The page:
It’s essential to keep in mind that white-supremacist groups have been spreading false claims for years about a “white genocide” in South Africa. The more specific claim that white farmers are being attacked and killed on a large scale is popular on the white-supremacist website Stormfront, which has a section devoted to South Africa, and appears to have originated with a political group called AfriForum. [Update: A reader pointed out that Carlson discussed the farm murders in May with a leader of AfriForum, though he didn’t bring them up again in this week’s segment.]
“I was utterly floored to think that a president of the United States in 2018 could surface and promulgate white-supremacist mythology from some of the most extreme corners of a discredited movement,” Gaspard said. “My first reaction was: ‘This can’t be real. This can’t be Donald Trump’s account.’”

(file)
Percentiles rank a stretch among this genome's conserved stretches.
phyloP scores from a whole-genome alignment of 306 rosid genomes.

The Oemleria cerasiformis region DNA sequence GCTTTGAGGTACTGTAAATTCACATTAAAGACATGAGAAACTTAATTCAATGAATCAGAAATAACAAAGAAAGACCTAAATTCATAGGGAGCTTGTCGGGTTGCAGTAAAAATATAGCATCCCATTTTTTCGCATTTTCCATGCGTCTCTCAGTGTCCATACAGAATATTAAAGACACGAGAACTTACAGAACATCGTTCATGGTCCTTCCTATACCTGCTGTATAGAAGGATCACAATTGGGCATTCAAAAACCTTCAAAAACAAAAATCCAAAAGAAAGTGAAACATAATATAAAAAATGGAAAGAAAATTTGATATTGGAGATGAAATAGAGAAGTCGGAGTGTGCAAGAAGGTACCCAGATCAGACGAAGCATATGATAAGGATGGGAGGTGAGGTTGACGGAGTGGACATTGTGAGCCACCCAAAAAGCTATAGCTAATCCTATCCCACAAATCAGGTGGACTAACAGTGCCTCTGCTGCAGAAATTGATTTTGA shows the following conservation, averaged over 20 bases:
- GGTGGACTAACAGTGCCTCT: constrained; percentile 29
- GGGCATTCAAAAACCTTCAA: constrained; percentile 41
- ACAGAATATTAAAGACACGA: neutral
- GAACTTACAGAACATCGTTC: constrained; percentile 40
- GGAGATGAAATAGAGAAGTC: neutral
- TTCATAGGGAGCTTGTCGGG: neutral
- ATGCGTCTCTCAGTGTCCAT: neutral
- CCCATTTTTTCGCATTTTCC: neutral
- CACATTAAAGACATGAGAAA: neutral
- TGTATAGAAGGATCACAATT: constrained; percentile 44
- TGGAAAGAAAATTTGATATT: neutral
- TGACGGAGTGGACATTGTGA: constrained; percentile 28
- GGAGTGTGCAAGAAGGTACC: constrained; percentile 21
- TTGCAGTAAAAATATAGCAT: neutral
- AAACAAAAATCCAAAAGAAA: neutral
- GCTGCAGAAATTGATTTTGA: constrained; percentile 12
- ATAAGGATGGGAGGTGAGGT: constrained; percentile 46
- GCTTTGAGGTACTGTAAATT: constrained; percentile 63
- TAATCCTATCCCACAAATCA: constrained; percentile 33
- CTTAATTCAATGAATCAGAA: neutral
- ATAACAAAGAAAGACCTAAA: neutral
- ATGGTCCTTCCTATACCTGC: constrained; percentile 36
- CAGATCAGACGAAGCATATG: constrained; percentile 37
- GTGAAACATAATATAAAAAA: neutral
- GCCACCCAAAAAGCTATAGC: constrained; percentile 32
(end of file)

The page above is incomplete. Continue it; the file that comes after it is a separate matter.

Mark Pitcavage, a senior research fellow at the Anti-Defamation League’s Center on Extremism, said that alt-right and white-supremacist groups in the United States have seized on the myth of a “white genocide” happening in South Africa since at least 2012. For them, he said, it’s a propaganda tool to warn about the dangers of coexisting with minorities, refugees or immigrants.
“We’re not talking about an epidemic of mass killings or anything like that,” Pitcavage said of the South African farm murders. “But white supremacists, first in South Africa, and then in other parts, including the U.S., started to promote the idea that this was a race war, this was a genocide. It was grist for the mill for American white supremacists.”
In 2012, he said, white supremacists in the United States “started promoting something called the South Africa Project, which was to raise awareness of this so-called ‘white genocide’ in South Africa.” In April, he said, one group appeared at the South African Embassy in Washington, posting signs on the Nelson Mandela statue outside that read, “Kill the farmers” and “Kill the Boers.” (That’s a term for some white South Africans.)